Becky, I looked at the pictures at Dark River Pottery.  I like the risers on the table.  Do they come apart or are they rigid units?

 

Oldlady, how long have those folks in your guild been using ladders and boards?  They might look unstable and give us the vapors to look at them, but if they continue using them they must be working.  When one falls over and there's a lot of breakage, they'll likely replace their system.  I'm with you and like something solid.  Maybe the ladders are more stable than they appear.  Lots of people use that system in antique malls and indoor flea markets.  Seems inexpensive and portable.  I've never found real ladders that had both rungs and horizontal supports at the same level, though, or I'd have tried it myself.  For professional folks like most of you on the forum, though, it's better to LOOK professional and when you sell more than a couple items a day, you can afford to invest in better quality display units.

 

Mark, what are other downsides to the ladder and board thing?  Sometimes I need to see from another person's perspective.  Do you think they're just tacky (Southern word for trashy)? 

 

I'm really enjoying reading about all of your adventures in the shows and galleries.  Maybe I'll be better next time around, or maybe I was better sometime before and that's why I got a late start this time.  (smile).



#17 Mark C.

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Posted 10 June 2014 - 10:26 AM

A frames are not stable as the shelves get less support as they get taller towards the top of the A.Meaning you have to laod them more evenly than other shelving.

I have known only 1 potter who used them and I saw a few disasters with them-falling over on uneven ground-shelves tipping with pots flying on top shelve when the other side had no wieght .He was a cheap fellow who did not want tpo spend $ on a display.

Just design a nicer unit and leave these to the yard sale folks.

I'm sure a nice one could be made I just have never seen one.

Mark


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#18 oldlady

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Posted 10 June 2014 - 11:44 AM

marian, the A frame users have been doing it for years.  in spite of the damage caused 2 years ago when 2 of them went over in a sudden gust.  I cannot understand it.  these are some of the top sellers in the group.  their pots are worthy of a better setup.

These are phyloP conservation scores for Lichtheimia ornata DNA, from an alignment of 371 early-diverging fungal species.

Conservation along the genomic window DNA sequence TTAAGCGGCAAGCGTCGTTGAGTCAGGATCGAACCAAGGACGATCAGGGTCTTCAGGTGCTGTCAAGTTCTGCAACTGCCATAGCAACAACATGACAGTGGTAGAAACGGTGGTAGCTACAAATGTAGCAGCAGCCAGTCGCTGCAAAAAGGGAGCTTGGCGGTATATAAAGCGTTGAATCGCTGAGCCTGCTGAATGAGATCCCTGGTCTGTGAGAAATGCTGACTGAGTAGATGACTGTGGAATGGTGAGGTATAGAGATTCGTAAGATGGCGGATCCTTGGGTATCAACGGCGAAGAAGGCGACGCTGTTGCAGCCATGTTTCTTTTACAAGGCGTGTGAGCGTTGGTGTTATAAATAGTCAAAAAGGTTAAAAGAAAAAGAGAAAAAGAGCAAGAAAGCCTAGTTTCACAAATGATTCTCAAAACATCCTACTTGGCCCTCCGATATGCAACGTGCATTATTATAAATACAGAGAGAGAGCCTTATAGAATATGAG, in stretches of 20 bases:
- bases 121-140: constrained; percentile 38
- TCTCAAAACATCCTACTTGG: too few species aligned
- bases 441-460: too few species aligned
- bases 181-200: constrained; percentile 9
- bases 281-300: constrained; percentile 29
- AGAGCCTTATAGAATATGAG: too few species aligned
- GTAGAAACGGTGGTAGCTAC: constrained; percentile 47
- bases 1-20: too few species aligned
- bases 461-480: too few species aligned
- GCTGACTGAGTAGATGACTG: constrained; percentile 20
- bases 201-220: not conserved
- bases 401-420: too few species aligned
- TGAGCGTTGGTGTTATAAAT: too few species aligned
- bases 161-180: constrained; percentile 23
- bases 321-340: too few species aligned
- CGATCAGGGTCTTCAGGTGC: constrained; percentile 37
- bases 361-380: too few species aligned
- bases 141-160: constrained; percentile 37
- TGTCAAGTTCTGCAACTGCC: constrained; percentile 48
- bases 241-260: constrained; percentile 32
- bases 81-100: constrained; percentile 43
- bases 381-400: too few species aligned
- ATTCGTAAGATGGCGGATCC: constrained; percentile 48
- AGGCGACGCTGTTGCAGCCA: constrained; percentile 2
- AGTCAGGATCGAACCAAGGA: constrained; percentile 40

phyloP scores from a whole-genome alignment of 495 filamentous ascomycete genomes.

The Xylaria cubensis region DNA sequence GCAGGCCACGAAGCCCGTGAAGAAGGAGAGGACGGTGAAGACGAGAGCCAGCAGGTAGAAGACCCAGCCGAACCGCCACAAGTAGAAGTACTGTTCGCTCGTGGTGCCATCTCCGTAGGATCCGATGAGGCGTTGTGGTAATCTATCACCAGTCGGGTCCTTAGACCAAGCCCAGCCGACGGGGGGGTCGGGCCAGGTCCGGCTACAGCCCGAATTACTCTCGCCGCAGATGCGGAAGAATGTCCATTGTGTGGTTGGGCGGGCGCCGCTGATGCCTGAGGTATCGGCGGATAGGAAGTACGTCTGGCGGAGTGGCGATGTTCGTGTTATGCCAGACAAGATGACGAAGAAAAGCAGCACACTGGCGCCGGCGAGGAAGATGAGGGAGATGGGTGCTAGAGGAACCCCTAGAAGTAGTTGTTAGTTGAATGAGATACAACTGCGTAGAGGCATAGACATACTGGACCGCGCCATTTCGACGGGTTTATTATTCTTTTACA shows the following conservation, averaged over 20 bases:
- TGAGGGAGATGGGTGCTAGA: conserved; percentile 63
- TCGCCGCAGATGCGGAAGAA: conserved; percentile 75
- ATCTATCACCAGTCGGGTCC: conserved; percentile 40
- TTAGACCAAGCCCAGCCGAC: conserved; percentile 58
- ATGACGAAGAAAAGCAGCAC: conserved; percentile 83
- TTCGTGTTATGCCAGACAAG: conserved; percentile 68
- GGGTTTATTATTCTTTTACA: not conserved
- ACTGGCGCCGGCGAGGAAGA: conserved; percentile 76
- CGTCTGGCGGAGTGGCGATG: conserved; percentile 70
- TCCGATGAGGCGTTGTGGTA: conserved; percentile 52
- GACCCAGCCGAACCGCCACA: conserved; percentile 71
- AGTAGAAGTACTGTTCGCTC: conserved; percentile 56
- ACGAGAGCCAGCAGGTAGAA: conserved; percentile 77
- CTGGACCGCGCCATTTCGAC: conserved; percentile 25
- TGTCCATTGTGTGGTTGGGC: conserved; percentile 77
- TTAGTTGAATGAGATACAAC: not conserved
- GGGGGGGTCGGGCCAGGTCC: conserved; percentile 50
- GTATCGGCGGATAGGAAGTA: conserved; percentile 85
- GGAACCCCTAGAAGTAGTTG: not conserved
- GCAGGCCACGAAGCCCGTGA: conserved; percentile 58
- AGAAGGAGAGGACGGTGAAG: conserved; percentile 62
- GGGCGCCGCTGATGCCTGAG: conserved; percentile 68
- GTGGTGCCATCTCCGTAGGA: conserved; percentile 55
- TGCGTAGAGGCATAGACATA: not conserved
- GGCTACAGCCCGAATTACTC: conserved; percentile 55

the dark river plywood stairway is very stable. it appears to be 3/4 inch thick so you need a large van to carry them and strong backs to lift them.  the idea is good, in execution, a different plywood like  birch is more attractive than the ones used here.  $20 more a sheet for birch spread over 25 years of use is very little extra cost.  paint would be good but it scratches up so fast.

 

if you plan to make them, make sure the bookcase on the top is screwed or bolted securely to the base.  my elbows would like nothing better than to topple that top part.

 

you cannot see my setup because it is not the best either.  though it is very stable and does have shelves ranging from 20 inches wide, to 16 inch and 12 inch on top.  the supporting system is a dog exercise wire cage only 4 feet high.  this allows the wind to blow through and the base to adjust to whatever holes might be in the ground.  the 3/4 inch thick shelves are 4 feet long and have a brass corner brace screwed to the underside of each corner.  the corner brace hooks onto one of the horizontal wires and when all 4 are hooked I can stand on the shelf and dance and it will not fall over.  it just isn't pretty.  actually, I cannot dance so that would not be pretty either!

 

these cages are 4 feet long and 2 of them fit nicely on either side of my EZup.  a card table in the center with a full length tablecloth hides the mess and serves as a cash table when I am on my own.  I also use a circular heavy copper plant stand about 20 inches in diameter to hold a large round basket of small $5-$7 items near the front to bring in customers.  I would love to have a setup like mark does.  maybe when I am rich.